The government can seize property under several circumstances in the United States.
These primary reasons include eminent domain, judicial lien, tax seizure and civil forfeiture.
Learn more about the seizure of property below in our in-depth guide.
Property law, put in place by the government, has been used to ensure the smooth transfer of property between parties, protect property rights for individuals and businesses, and establish legal ways to shift property rights from one party to another in the event of someone’s death or incapacitation.
The government itself also has the right to seize private property for a number of reasons under specific circumstances. Some of these reasons have to do with the actions of the individual, while others focus on the greater public good at the expense of private property ownership. But just what exactly are these reasons? Here’s a closer look at when the seizure of property by the government can occur in the United States.
When Can the Government Seize Private Property?
In some cases, the Federal government, as well as local and state governments, have the authority to seize and take control of private property for a variety of reasons. Some of these reasons include:
Governments can seize private property through eminent domain laws. Eminent domain refers to the power of Federal, state, and local governments to seize private property for public use in exchange for compensation to the property owner. Common uses of eminent domain in the United States include constructing government buildings, public utilities, highways, railroads, and economic development projects.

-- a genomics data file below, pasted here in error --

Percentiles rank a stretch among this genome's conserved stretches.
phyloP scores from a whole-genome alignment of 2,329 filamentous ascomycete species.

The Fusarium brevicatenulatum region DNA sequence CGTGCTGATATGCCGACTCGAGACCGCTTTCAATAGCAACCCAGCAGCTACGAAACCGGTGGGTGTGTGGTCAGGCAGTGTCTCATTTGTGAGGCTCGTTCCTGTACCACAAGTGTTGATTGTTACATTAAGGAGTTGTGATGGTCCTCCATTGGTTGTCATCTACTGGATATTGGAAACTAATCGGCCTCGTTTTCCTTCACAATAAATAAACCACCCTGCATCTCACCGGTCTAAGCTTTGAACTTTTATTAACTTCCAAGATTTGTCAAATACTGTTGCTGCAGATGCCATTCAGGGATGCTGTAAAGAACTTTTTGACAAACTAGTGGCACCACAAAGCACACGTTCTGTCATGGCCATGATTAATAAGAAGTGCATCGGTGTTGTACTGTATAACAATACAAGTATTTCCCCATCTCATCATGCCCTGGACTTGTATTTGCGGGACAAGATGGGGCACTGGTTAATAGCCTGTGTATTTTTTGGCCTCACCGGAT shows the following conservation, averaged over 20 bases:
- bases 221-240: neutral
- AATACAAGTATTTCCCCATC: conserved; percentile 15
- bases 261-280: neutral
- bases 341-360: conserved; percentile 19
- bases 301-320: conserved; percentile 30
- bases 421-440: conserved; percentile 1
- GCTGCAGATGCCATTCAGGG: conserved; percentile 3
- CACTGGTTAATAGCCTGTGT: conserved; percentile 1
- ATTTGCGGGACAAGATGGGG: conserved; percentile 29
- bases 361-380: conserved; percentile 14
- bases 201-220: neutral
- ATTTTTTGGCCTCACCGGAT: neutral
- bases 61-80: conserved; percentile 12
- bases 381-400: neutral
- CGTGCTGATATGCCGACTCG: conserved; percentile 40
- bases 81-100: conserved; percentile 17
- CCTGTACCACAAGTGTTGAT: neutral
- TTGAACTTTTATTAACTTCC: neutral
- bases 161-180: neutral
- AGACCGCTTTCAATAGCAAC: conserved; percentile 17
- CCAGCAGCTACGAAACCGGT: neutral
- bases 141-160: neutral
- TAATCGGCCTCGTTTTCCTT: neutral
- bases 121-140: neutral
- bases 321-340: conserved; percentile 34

In some instances, governments can take control of the title to a property under a lien. This is something that occurs fairly frequently in foreclosure cases that result in the judicial sale of someone’s property.
If a property owner fails to pay their taxes consistently, the government may take control of its title and seize it from the owner. As with judicial liens, the seized property is often sold at an auction.
The seizure of property by a government can also occur if the property is in a crime. Since the property itself, as opposed to the property owner, is subject to a lawsuit in this instance, the owner isn’t entitled to compensation or due process.